If it's important to get down references to people, places, Web sites, organizations, etc., it's ideal to repeat them clearly or even spell them out for the recording. Alternatively, if your project involves a good deal of jargon or particular terminology, consider sending the transcriptionists a list of terms likely to have been used. The more context the transcriptionist has, the more accurate their work.
Resources & References
Choosing a recording device is an area which changes every year. Digital recorders have taken over the field, but smartphone apps are a real possibility too. Convenience for the recorder can sometimes come at the expense of a quality recording, and therefore a high-quality transcript. The world of recorders changes quickly, but here are some resources that can help to guide you:
- Choosing Digital Recorders, by Baylor University Institute for Oral History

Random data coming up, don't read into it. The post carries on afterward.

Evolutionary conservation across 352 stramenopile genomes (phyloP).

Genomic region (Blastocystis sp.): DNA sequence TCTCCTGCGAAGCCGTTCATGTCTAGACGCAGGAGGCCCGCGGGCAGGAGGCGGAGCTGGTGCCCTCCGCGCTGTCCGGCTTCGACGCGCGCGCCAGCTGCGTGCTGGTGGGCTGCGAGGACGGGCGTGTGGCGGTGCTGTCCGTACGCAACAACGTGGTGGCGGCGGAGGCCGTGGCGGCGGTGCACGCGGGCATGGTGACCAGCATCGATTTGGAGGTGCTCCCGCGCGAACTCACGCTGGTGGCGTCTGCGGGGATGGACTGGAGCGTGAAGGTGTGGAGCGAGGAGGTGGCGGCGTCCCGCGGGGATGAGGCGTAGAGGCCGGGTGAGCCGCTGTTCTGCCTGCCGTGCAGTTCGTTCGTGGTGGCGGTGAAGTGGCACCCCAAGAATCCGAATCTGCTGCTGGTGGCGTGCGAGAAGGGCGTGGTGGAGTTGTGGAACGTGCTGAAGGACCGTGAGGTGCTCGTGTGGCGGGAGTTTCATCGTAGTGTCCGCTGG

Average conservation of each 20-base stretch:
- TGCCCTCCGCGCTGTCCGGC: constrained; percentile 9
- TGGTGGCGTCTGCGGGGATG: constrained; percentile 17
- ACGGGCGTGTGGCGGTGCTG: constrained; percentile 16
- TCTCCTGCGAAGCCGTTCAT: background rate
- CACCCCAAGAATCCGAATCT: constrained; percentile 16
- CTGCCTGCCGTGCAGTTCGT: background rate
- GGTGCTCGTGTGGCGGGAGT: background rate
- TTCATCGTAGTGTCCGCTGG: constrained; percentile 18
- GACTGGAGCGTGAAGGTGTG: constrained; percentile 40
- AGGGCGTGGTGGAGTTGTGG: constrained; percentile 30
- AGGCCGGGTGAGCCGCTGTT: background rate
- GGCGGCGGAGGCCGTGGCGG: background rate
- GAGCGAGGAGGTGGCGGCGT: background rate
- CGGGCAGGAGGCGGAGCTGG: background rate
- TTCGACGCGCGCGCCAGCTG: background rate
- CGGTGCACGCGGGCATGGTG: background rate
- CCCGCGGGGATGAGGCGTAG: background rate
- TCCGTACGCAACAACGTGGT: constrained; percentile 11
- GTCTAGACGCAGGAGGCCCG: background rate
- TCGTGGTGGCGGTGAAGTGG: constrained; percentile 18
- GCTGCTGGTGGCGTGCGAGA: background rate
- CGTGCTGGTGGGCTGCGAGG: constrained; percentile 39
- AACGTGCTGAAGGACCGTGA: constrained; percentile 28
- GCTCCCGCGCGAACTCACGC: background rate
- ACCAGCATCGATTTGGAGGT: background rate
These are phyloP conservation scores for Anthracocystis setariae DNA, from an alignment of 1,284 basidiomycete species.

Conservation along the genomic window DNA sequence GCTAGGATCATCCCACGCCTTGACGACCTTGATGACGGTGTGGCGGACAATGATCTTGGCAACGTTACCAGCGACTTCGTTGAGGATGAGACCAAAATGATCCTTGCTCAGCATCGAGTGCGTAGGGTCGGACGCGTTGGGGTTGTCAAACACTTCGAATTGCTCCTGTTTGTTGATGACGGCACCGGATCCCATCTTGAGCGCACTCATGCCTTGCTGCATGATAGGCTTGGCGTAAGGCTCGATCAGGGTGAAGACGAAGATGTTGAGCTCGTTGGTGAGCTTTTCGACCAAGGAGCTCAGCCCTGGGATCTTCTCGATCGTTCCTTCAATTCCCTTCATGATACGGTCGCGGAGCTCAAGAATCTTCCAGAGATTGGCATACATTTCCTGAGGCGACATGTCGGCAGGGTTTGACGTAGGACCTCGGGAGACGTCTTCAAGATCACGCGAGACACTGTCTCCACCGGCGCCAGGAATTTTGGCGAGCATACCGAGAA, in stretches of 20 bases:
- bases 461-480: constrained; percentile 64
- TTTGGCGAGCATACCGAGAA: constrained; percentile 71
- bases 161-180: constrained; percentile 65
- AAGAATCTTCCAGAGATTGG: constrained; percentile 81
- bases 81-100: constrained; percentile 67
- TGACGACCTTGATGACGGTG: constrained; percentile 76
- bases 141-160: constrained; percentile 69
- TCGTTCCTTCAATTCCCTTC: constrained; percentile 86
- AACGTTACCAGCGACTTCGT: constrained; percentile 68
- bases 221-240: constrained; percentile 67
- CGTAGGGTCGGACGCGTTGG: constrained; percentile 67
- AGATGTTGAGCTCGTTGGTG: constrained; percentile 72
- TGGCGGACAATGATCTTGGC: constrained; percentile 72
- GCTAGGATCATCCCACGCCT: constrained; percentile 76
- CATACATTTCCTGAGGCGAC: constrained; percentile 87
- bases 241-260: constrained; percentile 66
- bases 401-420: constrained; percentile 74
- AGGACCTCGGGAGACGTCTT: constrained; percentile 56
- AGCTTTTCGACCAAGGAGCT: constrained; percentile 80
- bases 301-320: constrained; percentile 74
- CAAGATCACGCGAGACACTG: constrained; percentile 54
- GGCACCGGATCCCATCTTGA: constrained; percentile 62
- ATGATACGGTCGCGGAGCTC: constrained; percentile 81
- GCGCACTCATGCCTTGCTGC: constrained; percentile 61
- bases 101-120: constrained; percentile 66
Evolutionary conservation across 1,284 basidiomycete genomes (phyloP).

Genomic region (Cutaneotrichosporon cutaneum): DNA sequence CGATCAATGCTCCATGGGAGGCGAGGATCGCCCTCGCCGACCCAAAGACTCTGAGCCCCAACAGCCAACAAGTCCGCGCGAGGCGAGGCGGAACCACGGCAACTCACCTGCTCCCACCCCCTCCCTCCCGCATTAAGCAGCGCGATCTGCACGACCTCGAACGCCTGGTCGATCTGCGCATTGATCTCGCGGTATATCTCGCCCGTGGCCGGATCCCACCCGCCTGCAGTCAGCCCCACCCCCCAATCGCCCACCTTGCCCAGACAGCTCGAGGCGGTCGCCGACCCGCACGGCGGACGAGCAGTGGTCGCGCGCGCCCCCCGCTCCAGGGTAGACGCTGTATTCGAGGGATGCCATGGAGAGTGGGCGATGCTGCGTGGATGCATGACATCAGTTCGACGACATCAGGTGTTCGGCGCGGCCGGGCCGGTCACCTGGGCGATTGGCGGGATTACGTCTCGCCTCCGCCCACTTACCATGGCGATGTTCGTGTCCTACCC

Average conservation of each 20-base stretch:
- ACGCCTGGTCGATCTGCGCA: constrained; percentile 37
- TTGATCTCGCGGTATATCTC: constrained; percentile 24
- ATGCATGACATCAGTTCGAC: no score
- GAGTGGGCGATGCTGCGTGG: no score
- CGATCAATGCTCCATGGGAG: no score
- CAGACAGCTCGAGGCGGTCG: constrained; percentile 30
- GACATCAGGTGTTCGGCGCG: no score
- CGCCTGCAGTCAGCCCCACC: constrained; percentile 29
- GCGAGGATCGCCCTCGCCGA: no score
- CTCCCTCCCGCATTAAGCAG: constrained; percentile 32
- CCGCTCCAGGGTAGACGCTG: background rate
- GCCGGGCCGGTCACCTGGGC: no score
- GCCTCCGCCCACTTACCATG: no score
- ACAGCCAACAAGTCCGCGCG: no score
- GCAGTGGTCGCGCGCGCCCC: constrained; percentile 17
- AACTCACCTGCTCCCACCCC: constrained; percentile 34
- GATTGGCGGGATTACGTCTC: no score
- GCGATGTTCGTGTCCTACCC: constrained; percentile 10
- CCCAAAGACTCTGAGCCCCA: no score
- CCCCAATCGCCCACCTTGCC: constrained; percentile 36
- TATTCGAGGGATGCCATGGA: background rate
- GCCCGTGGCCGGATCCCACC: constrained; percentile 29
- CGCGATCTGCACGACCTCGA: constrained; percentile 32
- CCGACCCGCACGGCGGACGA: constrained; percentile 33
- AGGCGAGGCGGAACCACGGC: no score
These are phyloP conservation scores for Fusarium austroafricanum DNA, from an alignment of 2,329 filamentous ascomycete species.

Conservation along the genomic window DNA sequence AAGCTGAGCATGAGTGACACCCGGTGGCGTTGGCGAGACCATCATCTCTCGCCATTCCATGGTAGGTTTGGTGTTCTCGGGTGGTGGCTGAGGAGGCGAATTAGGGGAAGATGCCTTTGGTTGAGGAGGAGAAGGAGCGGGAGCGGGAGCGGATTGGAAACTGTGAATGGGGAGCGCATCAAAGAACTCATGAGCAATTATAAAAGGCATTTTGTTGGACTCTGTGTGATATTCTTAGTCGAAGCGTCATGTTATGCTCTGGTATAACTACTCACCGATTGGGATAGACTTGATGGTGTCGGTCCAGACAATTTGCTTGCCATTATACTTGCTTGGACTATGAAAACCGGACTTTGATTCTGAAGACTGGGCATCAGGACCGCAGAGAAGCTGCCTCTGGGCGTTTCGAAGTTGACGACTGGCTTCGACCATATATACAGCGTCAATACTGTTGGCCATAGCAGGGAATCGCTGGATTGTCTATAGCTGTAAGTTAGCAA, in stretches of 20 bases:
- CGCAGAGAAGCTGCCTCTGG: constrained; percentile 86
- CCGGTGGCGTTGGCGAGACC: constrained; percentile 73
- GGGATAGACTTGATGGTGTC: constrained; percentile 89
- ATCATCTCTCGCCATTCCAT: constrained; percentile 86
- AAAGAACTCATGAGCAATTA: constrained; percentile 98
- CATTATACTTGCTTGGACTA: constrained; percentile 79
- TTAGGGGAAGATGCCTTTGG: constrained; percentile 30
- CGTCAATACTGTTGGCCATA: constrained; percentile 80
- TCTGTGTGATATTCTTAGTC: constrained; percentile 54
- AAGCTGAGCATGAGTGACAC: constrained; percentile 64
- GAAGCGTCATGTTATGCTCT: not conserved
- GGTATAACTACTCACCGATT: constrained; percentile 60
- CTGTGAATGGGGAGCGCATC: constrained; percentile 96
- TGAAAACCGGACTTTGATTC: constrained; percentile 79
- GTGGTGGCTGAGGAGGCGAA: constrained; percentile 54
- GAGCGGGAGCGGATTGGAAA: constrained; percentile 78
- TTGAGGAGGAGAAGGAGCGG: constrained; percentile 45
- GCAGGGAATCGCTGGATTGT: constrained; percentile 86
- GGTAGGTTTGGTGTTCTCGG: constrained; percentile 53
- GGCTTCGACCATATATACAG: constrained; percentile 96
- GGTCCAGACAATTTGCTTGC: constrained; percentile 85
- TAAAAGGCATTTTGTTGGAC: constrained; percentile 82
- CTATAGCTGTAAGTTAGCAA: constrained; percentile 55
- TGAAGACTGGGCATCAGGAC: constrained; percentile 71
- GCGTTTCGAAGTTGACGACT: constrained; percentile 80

- How to Digitally Record and Transcribe an Interview, Jack Dougherty -- Among other advice, includes suggestions for basic iOS and Android apps for recording audio.
- The 7 Best Voice Recorders to Buy, Lifewire.com -- Buying guides date quickly but here is a good source.
- The Best Voice Recorder, wirecutter.com -- Another buying guide for digital recorders
- How to Record Phone Calls, CNET.com -- Includes recording apps for all types of smartphones
There are many more guides on the internet for making great recordings. Here are some of our favorite ones:
- 10 Tips for Recording Good Qualitative Audio, Quirkos.com
- How to Document, The American Folklife Center
- How to Get the Best Results, Penguin Transcription
If you are doing your own transcription, you need a great transcription program. We have been using Express Scribe dictation recording software since our company began. It comes highly recommended from Wordsworth Typing and Transcription!